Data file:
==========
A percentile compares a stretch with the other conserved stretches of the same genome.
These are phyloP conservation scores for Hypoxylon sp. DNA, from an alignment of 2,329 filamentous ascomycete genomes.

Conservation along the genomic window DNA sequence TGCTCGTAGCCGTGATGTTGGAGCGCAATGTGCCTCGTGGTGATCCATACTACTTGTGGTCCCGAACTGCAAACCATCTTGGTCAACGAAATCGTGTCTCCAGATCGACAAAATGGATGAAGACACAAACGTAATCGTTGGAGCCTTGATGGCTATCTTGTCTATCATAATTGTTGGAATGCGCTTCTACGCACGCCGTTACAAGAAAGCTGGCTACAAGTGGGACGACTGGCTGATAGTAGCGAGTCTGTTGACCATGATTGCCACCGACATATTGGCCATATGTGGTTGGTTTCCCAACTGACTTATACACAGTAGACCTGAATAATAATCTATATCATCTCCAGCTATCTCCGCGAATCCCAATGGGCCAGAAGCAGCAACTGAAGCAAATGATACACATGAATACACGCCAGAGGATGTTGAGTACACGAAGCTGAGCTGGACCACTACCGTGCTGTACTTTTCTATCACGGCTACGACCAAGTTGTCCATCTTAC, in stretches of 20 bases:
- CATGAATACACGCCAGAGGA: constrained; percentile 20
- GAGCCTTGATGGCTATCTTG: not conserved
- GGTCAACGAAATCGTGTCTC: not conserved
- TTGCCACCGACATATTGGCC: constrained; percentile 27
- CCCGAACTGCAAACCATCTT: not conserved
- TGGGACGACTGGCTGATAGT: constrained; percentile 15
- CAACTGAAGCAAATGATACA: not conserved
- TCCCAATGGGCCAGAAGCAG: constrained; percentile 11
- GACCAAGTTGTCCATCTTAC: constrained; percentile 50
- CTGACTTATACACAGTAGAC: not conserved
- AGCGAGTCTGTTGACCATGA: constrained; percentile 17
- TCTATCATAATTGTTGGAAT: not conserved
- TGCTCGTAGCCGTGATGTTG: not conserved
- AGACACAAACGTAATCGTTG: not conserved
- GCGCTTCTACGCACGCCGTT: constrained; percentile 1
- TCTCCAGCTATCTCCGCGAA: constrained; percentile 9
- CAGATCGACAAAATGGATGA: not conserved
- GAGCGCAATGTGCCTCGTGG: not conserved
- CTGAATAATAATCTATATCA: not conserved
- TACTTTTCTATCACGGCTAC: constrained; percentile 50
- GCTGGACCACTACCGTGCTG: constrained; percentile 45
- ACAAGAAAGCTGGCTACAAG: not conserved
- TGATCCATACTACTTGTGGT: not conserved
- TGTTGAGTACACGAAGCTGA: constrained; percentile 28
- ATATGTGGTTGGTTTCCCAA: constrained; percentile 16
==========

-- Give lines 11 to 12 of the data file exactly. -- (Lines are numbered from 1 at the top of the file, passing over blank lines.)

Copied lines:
- TCCCAATGGGCCAGAAGCAG: constrained; percentile 11
- GACCAAGTTGTCCATCTTAC: constrained; percentile 50